Community Research and Development Information Service - CORDIS

Gut health gets Europe together

Several initiatives such as workshops and courses on gastrointestinal (GI) health have helped build solid healthcare networks between EU Member States and upcoming EU members.
Gut health gets Europe together
Health issues involving food-related ailments and the GI tract are prevalent throughout Europe and can benefit from a strong network to enhance this particular area of healthcare. The EU-funded project 'Networking in candidate countries towards food, GI tract functionality and human health' (Guthealth Support) established networking forums in various European countries to promote related EU research on the topic.

The project unveiled cutting-edge research results and innovations aimed at different target groups, advancing food research, nutrition and food safety particularly among EU Associated Candidate Countries, industry and consumers.

To achieve its goals Guthealth Support organised road show workshops targeted to both young and well established scientists, as well as to policymakers and students. Road shows were held in Bulgaria, Czech Republic, Estonia, Hungary, Malta and Poland covering topics such as probiotics and molecular microbial ecology of the GI tract.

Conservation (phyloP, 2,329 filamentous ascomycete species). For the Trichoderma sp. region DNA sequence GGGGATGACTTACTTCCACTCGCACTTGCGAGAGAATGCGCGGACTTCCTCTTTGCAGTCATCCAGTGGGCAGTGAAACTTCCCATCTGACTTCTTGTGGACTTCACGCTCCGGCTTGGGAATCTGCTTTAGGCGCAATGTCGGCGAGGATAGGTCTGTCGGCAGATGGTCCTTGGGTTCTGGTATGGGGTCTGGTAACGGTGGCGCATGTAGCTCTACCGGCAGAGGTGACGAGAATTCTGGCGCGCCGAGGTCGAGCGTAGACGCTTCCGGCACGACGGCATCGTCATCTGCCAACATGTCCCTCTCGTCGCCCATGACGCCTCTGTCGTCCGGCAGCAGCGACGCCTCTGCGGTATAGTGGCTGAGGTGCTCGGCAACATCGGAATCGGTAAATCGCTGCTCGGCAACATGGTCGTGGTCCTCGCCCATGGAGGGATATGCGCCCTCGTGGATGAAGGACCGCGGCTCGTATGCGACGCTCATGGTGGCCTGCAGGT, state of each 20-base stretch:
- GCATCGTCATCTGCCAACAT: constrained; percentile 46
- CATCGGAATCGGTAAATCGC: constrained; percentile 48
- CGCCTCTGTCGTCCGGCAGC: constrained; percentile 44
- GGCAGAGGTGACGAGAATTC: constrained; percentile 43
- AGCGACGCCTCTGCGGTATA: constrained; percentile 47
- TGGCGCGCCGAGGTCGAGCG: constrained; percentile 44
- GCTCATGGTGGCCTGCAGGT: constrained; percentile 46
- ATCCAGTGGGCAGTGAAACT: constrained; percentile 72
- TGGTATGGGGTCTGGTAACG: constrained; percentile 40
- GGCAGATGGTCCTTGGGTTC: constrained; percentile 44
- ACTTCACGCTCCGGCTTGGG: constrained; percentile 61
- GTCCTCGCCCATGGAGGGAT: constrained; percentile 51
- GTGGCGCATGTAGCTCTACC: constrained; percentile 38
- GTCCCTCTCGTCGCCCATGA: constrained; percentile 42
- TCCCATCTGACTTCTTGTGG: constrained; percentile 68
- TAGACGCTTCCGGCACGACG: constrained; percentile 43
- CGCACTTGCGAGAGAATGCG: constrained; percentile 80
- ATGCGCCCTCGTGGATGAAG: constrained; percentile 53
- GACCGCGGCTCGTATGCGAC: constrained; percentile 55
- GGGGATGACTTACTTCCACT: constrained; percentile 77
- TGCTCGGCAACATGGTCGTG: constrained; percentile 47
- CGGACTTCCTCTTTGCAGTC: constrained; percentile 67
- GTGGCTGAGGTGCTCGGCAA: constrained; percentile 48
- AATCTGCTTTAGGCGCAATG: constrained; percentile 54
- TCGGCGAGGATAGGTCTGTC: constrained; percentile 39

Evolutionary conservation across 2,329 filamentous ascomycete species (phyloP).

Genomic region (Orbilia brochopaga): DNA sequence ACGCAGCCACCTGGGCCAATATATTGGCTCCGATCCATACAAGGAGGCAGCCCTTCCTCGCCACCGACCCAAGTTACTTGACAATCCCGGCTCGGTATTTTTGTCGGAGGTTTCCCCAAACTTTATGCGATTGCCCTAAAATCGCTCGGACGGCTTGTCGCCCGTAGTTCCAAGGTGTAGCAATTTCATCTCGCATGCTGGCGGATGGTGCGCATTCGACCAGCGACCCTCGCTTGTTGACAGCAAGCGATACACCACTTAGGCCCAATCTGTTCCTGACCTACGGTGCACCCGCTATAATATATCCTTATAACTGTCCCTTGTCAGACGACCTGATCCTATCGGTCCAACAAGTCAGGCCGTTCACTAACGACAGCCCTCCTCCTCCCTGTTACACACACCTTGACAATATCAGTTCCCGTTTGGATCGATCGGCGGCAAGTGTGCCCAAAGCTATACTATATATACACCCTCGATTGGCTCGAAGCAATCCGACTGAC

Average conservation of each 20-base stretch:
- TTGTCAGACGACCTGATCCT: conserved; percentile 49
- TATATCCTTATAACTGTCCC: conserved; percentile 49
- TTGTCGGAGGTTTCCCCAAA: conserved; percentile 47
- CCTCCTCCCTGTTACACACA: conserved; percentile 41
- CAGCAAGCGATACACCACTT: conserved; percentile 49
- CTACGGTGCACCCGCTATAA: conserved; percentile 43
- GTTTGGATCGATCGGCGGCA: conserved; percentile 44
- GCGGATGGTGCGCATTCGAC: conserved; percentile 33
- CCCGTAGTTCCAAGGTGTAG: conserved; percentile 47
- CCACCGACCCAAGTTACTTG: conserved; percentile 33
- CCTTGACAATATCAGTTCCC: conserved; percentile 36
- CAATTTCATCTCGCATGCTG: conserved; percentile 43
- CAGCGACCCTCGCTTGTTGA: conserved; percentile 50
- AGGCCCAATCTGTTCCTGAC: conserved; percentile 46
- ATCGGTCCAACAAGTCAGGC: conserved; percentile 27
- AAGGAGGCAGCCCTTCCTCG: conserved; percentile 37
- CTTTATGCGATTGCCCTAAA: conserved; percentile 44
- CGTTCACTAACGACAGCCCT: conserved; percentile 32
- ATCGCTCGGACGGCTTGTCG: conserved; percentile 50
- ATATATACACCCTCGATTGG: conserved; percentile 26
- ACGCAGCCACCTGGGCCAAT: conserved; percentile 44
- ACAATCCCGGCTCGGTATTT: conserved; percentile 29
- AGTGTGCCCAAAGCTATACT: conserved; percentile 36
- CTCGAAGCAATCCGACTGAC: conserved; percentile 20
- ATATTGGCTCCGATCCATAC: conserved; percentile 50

Moreover, the project conducted a 2-week laboratory course that attracted 20 participants, 17 of whom were women thus supporting gender equality in the field. This course gave participants, half of whom were PhD students, solid background in pursuing their individual research activities. Through a vibrant mix of students hailing from different countries, the course also enhanced scientific networking.

Another major activity has been to invite scientists from EU Associated and Candidate Countries to different scientific gatherings and conferences. Through these events, scientists from EU Member States and Candidate Countries exchanged research results and knowledge, particularly through presentations and posters.

In all, the road shows, courses and exchanges advanced this area of health research in unprecedented ways, bringing the EU's surrounding countries into the fold on yet another level. The emerging networks will benefit GI tract and food research, hopefully bringing relief to numerous Europeans.

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